Chair: You and I are from countries that have educational exceptions that are open to the use of any work, for any education related activity or purpose, and by any user — subject to a fairness test that takes into account the rights of authors and rights holders.
This openness in the exceptions environment enables innovations that promote access to learning materials, including through new technologies and over the internet.
There is increasing attention in international trade and copyright forums to the question of how international law should protect and promote copyright user rights. I presented the following options at this year’s Creative Commons Global Summit as examples of provisions that (at least partially) promote the organization’s mission of promoting “nothing less than realizing the full potential of the Internet — universal access to research and education, full participation in culture — to drive a new era of development, growth, and productivity.”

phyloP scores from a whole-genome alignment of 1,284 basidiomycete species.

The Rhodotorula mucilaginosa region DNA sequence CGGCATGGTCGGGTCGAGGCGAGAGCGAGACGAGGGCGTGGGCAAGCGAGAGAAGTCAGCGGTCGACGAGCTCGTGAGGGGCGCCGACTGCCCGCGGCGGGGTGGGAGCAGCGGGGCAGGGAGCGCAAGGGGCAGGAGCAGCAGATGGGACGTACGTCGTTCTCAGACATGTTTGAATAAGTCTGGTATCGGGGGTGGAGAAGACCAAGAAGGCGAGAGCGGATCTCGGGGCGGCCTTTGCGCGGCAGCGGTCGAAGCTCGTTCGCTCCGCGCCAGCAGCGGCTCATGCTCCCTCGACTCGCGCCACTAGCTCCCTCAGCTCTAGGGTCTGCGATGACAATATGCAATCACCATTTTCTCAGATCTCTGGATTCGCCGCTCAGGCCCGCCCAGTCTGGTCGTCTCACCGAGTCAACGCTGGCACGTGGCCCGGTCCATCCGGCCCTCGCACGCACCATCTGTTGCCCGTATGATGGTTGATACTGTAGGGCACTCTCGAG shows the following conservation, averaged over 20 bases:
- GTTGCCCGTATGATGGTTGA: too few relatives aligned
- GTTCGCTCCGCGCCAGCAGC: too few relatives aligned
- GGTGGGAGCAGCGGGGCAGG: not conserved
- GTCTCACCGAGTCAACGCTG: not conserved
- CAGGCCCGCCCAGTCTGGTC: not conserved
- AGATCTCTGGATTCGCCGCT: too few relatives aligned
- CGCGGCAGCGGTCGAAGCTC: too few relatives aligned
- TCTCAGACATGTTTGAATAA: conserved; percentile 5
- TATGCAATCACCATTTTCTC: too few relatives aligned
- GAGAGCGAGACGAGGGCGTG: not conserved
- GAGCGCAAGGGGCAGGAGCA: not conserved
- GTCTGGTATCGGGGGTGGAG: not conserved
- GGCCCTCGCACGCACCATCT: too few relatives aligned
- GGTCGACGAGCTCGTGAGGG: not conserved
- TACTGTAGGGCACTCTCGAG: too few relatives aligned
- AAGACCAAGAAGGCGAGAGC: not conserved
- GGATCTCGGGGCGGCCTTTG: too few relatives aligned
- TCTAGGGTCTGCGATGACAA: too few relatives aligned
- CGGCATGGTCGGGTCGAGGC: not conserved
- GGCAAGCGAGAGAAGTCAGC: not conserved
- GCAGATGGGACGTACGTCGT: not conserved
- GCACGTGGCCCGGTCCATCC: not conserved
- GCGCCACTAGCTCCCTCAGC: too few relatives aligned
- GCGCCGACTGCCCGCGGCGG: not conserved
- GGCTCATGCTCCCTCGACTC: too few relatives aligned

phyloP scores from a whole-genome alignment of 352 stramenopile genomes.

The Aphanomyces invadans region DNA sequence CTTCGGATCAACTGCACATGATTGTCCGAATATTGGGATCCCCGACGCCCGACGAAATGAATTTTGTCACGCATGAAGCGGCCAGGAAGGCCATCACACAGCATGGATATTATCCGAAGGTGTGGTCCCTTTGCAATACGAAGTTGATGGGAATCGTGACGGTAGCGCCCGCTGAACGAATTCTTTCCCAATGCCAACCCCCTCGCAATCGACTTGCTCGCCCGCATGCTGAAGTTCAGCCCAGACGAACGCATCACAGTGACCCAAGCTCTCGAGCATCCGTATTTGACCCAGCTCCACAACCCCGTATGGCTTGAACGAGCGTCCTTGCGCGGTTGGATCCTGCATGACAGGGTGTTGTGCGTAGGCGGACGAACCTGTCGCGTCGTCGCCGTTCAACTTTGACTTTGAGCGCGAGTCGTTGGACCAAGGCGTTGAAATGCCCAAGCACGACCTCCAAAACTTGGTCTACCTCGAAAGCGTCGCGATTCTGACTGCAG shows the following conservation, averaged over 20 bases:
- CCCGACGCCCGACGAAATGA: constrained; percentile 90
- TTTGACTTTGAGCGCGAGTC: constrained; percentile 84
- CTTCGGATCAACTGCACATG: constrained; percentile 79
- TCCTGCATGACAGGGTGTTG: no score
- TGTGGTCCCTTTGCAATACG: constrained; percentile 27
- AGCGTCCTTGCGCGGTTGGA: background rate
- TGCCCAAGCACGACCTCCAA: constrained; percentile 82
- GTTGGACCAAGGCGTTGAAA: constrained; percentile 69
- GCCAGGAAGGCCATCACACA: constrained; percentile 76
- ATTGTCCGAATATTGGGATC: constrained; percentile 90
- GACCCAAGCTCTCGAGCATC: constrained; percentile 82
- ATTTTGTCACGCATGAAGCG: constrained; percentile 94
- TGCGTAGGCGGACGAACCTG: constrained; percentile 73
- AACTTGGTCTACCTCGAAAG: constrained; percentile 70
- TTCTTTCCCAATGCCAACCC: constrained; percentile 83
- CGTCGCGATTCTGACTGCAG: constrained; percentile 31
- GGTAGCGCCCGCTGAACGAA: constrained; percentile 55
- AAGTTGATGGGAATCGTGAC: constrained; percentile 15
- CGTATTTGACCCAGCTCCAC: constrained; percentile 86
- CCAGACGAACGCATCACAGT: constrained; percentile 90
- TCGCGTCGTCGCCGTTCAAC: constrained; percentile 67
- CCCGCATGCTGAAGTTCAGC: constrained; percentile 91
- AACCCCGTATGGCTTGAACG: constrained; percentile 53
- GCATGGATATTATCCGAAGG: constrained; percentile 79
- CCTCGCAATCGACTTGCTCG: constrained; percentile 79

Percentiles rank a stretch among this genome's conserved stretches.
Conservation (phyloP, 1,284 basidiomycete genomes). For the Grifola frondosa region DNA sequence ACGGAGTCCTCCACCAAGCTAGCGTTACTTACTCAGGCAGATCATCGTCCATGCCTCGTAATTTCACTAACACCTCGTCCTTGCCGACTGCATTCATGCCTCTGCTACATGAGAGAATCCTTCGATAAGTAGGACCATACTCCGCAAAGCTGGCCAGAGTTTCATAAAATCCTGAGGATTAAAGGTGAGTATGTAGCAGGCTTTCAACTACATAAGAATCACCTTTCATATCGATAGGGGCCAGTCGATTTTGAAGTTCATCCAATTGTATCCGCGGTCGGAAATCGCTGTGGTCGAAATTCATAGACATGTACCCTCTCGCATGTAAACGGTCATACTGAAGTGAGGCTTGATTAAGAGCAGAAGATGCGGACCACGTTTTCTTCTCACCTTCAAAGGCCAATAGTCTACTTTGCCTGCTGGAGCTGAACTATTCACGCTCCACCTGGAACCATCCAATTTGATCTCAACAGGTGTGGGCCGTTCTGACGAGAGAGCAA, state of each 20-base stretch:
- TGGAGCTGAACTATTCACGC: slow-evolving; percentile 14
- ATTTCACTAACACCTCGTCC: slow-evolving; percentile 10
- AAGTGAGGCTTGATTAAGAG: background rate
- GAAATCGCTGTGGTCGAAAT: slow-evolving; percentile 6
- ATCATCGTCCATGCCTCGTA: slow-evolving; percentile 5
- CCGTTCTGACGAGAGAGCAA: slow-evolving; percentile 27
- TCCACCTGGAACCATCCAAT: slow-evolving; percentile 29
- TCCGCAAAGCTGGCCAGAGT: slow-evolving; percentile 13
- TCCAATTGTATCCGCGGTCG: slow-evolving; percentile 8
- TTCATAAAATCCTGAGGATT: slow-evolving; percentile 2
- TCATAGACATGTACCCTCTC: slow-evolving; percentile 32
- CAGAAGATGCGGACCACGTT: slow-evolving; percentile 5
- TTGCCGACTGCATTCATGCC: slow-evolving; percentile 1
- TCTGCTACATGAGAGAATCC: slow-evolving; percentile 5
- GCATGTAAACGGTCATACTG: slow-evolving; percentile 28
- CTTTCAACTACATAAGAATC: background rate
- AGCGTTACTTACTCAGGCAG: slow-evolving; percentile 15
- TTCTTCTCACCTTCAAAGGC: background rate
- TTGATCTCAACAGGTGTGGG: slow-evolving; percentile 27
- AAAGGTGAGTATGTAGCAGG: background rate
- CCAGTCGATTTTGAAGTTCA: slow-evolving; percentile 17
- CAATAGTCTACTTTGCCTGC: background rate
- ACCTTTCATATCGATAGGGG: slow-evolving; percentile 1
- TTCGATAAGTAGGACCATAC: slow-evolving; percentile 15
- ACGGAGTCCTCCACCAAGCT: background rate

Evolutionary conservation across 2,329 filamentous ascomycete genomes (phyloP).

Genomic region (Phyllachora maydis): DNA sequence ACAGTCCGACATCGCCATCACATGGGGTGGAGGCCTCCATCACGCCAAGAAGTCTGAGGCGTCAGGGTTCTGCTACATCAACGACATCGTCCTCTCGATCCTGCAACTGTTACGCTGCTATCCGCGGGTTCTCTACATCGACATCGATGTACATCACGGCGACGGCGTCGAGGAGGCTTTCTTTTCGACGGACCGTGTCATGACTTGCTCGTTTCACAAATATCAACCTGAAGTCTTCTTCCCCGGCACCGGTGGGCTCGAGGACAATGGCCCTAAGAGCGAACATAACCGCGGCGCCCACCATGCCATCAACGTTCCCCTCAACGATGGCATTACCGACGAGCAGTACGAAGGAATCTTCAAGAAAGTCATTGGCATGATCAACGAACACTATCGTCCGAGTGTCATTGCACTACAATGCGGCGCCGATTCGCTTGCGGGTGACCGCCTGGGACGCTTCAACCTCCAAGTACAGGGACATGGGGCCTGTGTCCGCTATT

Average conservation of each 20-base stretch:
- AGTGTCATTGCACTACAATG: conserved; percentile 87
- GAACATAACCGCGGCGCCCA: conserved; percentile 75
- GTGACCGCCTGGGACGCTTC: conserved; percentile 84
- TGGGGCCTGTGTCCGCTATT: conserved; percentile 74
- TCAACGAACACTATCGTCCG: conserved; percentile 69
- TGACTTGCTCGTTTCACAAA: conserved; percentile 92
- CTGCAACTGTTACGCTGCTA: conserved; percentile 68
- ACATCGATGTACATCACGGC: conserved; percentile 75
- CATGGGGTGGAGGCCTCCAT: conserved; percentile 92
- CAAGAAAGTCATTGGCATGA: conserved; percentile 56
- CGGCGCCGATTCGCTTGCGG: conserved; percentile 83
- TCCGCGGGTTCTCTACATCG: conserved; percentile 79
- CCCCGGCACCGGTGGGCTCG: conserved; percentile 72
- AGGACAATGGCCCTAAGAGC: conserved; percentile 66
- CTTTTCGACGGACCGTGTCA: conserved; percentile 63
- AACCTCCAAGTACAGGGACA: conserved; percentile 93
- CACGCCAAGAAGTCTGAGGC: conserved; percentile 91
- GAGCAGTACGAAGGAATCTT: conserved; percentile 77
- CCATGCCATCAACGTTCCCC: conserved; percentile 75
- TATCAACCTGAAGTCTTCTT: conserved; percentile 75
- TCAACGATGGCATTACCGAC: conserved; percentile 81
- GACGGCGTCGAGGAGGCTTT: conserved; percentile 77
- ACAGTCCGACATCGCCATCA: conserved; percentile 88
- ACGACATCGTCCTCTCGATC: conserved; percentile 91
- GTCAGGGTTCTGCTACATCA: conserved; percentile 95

Existing models included in trade and other international agreements primarily serve two ends –
- protecting rights of countries to enact “fair use” rights, e.g. from the challenge that such exceptions could be held to violate the Berne “3-step test” as not being sufficiently tailored to “specific” cases, and
- affirmatively promoting user rights in copyrights systems, either through broad mandates to achieve “balance” or through mandatory exceptions for some categories of use.